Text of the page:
The Cartagena Protocol on Biosafety is a Barrier to Innovation
The Cartagena Protocol on Biosafety is a Barrier to Innovation

The Cartagena Protocol on Biosafety is a Barrier to Innovation

Is it finally time to end the CPB?

The Cartagena Protocol on Biosafety (CPB) is an international agreement developed by governments and environmental organizations opposed to the commercialization of genetically (GM) modified crops and agricultural biotechnology. Drafted in 2000, the CPB came into effect in 2003 after being ratified by 50 countries, as was required to formalize the agreement. The CPB is a sub-agreement of the United Nations Convention on Biological Diversity. Presently, 90 countries have ratified the CPB, however, the major GM crop producing countries are not signatories to this agreement, including Argentina, Australia, Canada, and the United States.

The scope of the CBP is provided in Article 4, which states, “[t]his Protocol shall apply to the transboundary movement, transit, handling and use of all living modified organisms that may have adverse effects on the conservation and sustainable use of biological diversity, taking also into account risks to human health.” This scope outlines how narrowly focused the CPB is designed to be, as it does not focus on other aspects of agriculture that have adverse effects on the environment, such as organic farming or monoculture cropping. By narrowly focusing on international trade, the object of the CPB was that it would be able to serve as justification for countries to reject GM crop production of commodities that are commonly exported, such as corn or soy, and to reject GM crop imports.

An obsolete Protocol thanks to evidence

The leading reason the CPB is an obsolete agreement is that the 25 years of safe, GM crop production and science has refuted the claims and fears made by environmental activist organizations. In the past 30 years, there have been 4,485 risk assessments conducted by federal regulatory agencies in over 70 countries, none of which found any difference in risk between GM crops and conventional, non-GM crops. The environmental benefits of GM crops are confirmed by the quantification of 775 million kg fewer pesticide applications during the period from 1996 to 2019. GM crops require fewer chemical applications, resulting in GM crops having a reduced environmental impact by 18%. The human health benefits are additionally estimated at a potential 100 million fewer cases of pesticide poisoning from chemical applications. Further to the human health benefits, research has confirmed that GM corn reduces cancer-causing mycotoxins by 30%.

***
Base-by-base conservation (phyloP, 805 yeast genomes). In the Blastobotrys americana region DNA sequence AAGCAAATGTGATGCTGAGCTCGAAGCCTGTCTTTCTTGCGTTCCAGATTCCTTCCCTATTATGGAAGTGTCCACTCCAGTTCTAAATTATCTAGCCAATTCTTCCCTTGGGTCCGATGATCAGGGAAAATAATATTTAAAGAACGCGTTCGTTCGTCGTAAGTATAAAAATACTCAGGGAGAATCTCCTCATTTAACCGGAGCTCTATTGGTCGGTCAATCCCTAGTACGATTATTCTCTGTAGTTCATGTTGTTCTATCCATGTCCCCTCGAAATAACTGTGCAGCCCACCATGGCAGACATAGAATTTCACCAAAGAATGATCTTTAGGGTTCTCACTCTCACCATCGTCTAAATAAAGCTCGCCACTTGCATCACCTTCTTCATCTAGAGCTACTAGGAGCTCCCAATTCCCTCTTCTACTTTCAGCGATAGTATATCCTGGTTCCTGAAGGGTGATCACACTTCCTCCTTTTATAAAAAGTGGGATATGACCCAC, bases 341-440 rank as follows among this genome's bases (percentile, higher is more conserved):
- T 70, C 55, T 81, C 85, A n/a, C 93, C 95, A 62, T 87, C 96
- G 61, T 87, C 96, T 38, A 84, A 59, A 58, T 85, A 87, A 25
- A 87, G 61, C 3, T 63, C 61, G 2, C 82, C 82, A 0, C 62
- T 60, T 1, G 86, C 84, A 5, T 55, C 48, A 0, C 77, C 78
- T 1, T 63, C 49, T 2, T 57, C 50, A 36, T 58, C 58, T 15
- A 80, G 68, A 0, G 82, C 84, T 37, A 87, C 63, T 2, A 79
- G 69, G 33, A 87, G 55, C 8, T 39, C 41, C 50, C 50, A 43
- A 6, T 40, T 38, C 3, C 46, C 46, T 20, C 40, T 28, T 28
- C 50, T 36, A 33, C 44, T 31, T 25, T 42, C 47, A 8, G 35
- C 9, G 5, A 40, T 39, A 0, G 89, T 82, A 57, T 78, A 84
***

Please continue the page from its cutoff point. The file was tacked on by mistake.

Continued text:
Evidence confirms the environmental costs of not adopting GM crops. Australia approved GM canola in 2003, however, a moratorium on production was implemented in 2004. These moratoriums began to be lifted beginning in 2008 and an assessment of the foregone environmental benefits identified an additional 6.5 million kg of chemical active ingredients applied to canola land. In addition, the additional chemicals resulted in a 14.3% increase in environmental impact to farmers, consumers and the ecology, burned 8.7 million litres of diesel fuel and released an additional 24.2 million kg of greenhouse gas (GHG) and compound emissions. An assessment of agriculture in the European Union quantifies the dramatic costs of their refusal to adopt GM crops as EU agriculture needlessly releases 33 million tonnes of GHGs, compared to the scenario of GM crop adoption. This suggests that the EU’s approach to GM crops is grounded more in politics and perception than scientific evidence.

CPB impacts on improving food security and mitigating climate change

By imposing needless regulatory barriers on GM crops, the CPB stands as a substantial impediment to helping mitigate climate change and reducing food insecurity. Since 1996, GM crops have increased soybean yields by 278 million tonnes and 498 million tonnes of corn. Numerous food insecure African countries have commercialized GM crops in recent years, having confirmed that GM crops benefit the environment and can contribute to improving food security. The CPB acts as a substantial barrier to innovation as it is frequently linked with concepts of strict liability, whereby the onus for zero risk is placed on agricultural biotechnology innovative products. Zero risk is a mythical concept as every product and human action has risk associated with it. Food choices, travel, drugs and even exercise, all have risks related to them.

The number of people who are food insecure has increased in recent years, further compounded by the Covid pandemic and its effects on food supply chains. At the end of the day, GM crops increase yields. As climactic changes further impact crop and food production, all technologies capable of reducing food insecurity need to be freely available to those wanting access. In the 25 years of safe GM crop production, no credible, peer-reviewed evidence has indicated adverse effects, which confirms how misguided the intentions of the CPB were by the original drafting parties. The CPB is an agreement that is not grounded in scientific data or evidence but rather is based on politically motivated misperceptions. If significant improvements in global food security are to be achieved in the coming decade, the barriers imposed by the CPB need to be removed. The time for the CPB to be retired as an international agreement is long overdue.